Love Thy Neighbor, Who is My Neighbor?
Dueteronomy 30: 9-14
Colossians 1: 1-14
Luke 10: 25-37
May the words of my mouth and the meditations of my heart be always acceptable in Your sight, O Lord, our Strength and
Love thy neighbor as thyself -- one of the Commandments. What does it mean? Really mean?
If I don't hold myself in high esteem, high regard and I don't take good care of my needs and I do likewise with
my neighbors, am I not loving my neighbors like I do my own self? The reverse of that is true as well then. Let's
say I'm well oriented and grounded in my love of myself and because I am it is how I also attend to my neighbors.
In Deuteronomy we are give the words Moses gives to his peopole to obey the commandments and the book of law and
they can expect to prosper. Why is that? Is it the act of obedience that garners God's rewards? What are
the commandments if not a guideline for how to live together in community in some kind of harmony that reduces the effect
of doing harm to one another. Are the Commandments absolute as written? Can we actually follow each of the Commandments
NO. A resounding No on that one. Not then, not now. So why are we set up to fail in God's Wisdom
of giving us the Commandments? Does God want us to fail, expect we will fail? How can we fail when we are made
in his likeness, his own perfect creation? Does that mean God is not perfect and is fallible then if we are in
his likeness? Does that mean God struggles with himself not unlike we do with ourselves? Does God love his neighbors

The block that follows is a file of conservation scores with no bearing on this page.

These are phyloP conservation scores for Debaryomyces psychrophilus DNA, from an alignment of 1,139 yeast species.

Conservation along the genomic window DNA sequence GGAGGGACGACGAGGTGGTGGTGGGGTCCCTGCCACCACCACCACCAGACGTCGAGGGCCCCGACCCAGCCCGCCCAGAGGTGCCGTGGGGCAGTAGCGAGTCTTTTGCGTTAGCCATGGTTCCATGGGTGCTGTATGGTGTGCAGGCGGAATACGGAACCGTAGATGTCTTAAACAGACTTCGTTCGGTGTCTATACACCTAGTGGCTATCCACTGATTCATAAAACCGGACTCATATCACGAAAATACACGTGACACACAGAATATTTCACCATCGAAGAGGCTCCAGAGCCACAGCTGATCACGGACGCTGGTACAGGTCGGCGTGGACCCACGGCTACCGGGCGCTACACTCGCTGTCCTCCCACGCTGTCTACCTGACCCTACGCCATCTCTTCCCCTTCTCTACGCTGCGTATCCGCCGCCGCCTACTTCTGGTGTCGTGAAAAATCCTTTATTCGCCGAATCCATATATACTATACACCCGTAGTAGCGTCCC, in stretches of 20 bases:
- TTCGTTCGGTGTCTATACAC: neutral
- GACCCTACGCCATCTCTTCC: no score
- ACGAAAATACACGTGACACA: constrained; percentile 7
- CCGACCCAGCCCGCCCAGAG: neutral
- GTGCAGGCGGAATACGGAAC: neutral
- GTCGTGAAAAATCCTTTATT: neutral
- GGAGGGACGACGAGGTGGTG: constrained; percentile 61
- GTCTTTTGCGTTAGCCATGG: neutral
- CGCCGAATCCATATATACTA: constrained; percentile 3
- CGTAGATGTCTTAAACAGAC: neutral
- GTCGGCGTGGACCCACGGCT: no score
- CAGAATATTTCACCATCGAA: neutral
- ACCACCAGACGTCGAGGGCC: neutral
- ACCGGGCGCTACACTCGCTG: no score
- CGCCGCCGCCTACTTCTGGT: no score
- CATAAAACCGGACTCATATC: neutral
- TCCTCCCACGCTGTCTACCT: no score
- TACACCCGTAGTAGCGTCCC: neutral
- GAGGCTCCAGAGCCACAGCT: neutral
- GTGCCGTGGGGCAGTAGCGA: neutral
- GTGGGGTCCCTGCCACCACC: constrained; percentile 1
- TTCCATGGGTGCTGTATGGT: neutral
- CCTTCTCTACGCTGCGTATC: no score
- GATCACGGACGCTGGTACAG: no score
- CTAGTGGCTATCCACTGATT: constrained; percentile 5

as himself? If God is the ultimate supreme being, excellent beyond our total comprehension, then maybe He has no neighbor
to consider, only all His creations which are subordinate to His supremacy. If this is so, why then give us the Impossible
taksings to fulfill?
In fact, why bother at all, as clearly the cars are stacked against us start to finish. Let us break all
the rules, all the Commandments and suffer God's wrath. Isn't that the message the bible seems to say and these verses
today seem again to give an either/or concept, do it and do it right.. or else ...
Or else you will not prosper; or else you will fail; or else you will lose your place in the Kingdom; or
else you will be disinherited, disowned; or else you will be disenfranchised; or else you will fall to Satan's powers; or
else you will be among evil and evil doings.
Struggle on, the words of the bible seem to tell us. The path is narrow. The way is hard. Don't fall
away, the temptations are great along the way. Live the righteous life and you will have your reward. The list
of Do and the list of Don'ts. Do this and you will be on the right path; don't do this and you will be on the right
path. What's the alternative if I find I don't like the path at all? The fear of evil, the fear of Satan?
The fear of loss of inclusiveness in God's circle? The fear of retaliation from a vengeful God? The fear of retribution?
The fear of accountability for my actions and behaviors?
I'm weary of Fear and I'm weary of having my life governed by Fear-based reactions.
Who is my neighbor that I am to love in compassion and care? The people at church; the community where I
live; my family; the eco-environment of all living things; the creatures that share space with us at our home where we live;
the homeless man I saw sitting on the curb yesterday; those foreign countries with people of whom I know very little about;
the proclaimed enemies of our country that our President calls evil-doers and thugs? How about the robbers and theives
in today's parable who beat and nearly killed the man, are we to love them too?
That, I think, is the crux of the parable often called the Good Samaritan. Would he be a bad Samaritan if
he hadn't helped the victimized man? Does that mean the Priest and the Levite who did not help the victim were not good?
Is the man good because he was a victim of a crime that nearly killed him?
What are the words Jesus uses when asked the question "who is my neighbor"? Jesus asks which of these three,